A REPORT BY LORD DONOUGHUE OF ASHTON FOR THE BRITISH GREYHOUND RACING BOARD AND THE NATIONAL GREYHOUND RACING CLUB
This review of greyhound racing was commissioned in the wake of reports of greyhound welfare issues, notably at Seaham, Co. Durham, which alerted a wider public to some of the welfare problems surrounding the sport during the passage of the Animal Welfare Bill.
Our remit has been to consider the regulation of the sport, in the context of the new ‘duty of care’ obligations of the recent Animal Welfare Act. It rapidly became clear that good welfare is derived from good regulation and good regulation is derived from having the correct governance structures in place. We also recognised that the whole proposition is dependent on robust, adequate and transparent funding.
Therefore the Review became more wide-ranging, and took much longer, than initially expected. We sat for more than 200 hours, received evidence from more from over 60 people from various aspects of the greyhound industry and also considered a huge volume of written material. I am grateful to everyone who contributed and was struck by the genuine passion for the sport, and the greyhounds which take part in it, exhibited by everybody that we heard from.
Under my Chairmanship I was assisted by Patrick Nixon, secretary to the Horserace Betting Levy Board Bookmakers' Committee while my team was completed by Clarissa Baldwin, Chief Executive of the Dogs Trust; Jim Cremin, Greyhound Editor of the Racing Post; and Jim Donnelley, Racing and Sports Betting Director of PA Sport.
I would urge all those interested in the sport to read this resulting Report carefully, in its entirety and avoid any rush to judgement, perhaps by focussing on one or two elements. A broad and considered view is required, that is what we have sought to do. We believe that this Review, with 37 main recommendations, gives greyhound racing as it faces the risk of an increasingly hostile public and legislative climate, the opportunity to demonstrate that it is running an honest and honourable sport in which the welfare of the greyhound enjoys a proper priority.
Principally we believe that the greyhound racing industry should remain self-regulated. This is preferable as it is less bureaucratic and more cost-effective - an important issue within an often marginal business. However, for a number of reasons, the current structures are seriously flawed and we recommend an entirely new single entity to conduct the governance, administration, finance and regulation of greyhound racing, to be called the Greyhound Board of Great Britain (GBGB).
The single main Board of the GBGB should be smaller than at present and contain an increased proportion of independent members but, importantly also three promoters and one practitioner (eg a trainer) in order to ensure the stakeholders are fully engaged and involved, but that any proposition would need independent support to succeed.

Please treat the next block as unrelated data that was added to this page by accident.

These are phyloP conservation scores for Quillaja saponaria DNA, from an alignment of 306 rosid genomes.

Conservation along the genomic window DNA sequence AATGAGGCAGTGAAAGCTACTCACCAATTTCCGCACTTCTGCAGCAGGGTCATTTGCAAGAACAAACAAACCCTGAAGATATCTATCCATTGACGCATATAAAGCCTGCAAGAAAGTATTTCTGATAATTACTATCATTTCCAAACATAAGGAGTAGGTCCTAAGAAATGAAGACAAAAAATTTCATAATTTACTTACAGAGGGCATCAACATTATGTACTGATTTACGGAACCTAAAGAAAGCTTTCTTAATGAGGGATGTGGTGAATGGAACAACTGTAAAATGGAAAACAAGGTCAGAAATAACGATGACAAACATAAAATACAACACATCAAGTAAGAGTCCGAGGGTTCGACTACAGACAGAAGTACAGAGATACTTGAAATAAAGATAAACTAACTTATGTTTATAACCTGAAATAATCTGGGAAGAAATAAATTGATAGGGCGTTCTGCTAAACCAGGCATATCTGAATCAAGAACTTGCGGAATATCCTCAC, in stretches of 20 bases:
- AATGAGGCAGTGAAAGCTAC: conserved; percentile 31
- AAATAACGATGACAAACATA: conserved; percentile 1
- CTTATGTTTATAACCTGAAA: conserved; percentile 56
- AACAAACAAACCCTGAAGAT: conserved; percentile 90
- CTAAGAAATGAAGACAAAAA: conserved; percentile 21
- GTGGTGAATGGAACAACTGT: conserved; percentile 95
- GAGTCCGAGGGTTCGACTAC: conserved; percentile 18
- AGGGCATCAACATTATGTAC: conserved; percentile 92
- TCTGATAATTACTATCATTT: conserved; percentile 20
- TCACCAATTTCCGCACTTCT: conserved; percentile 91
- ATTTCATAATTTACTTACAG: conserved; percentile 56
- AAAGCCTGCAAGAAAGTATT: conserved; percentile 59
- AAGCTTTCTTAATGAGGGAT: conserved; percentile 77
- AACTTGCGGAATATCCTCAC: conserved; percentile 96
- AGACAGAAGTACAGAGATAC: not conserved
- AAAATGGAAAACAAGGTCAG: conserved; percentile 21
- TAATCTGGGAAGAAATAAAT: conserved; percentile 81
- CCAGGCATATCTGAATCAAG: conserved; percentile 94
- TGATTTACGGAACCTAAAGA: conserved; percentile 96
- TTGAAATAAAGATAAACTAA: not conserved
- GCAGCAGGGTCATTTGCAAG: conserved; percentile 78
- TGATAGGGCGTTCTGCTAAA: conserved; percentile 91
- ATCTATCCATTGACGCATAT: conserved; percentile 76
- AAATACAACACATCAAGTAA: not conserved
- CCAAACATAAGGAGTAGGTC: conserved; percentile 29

Appropriate independence of the regulatory arm is essential. Careful checks and balances are included to ensure that the maximum independence, compatible with due accountability to the industry is protected for the new Regulatory Board, to be part of the GBGB, and provides for increased stewarding and a separate stewards' disciplinary committee. This will address the infighting which plagued progress between the NGRC and BGRB.
Suspicion has also affected the relationship, if any existed, between the existing ruling bodies of the licensed sport and independent or ‘flapping’ tracks. We propose that allowing dogs to race under Stud book names will allow greater opportunity for them to join the 'regulated' structure. Independents otherwise face oblivion through the increased costs of meeting new Animal Welfare Act provisions.
Much thought has been given within the Review as to the financing of the sport, and its existing rather complex arrangements. Although it is recognised that the Fund has been a success story, our view is that in due course it should be disbanded and its duties absorbed into the new GBGB. Another key recommendation is that greyhound registration fees should be increased, but that a percentage be returned to the owner on evidence that the greyhound's future upon retirement has been secured. This will give added value to existing greyhounds, making them less easily disposable.
All greyhounds should be registered by the time of ear-marking (12-15 weeks) and then tracked to the time they are responsibly rehomed, with all breeders licensed by the Regulator and subject to veterinary supervision. Research should be commissioned as to whether it is desirable for greyhounds to commence racing later than currently takes place. Statistics of track injuries should be centrally maintained, and research undertaken into initiatives that make the breed sturdier, and the quality of track surfaces. Rehoming must also be given a higher priority.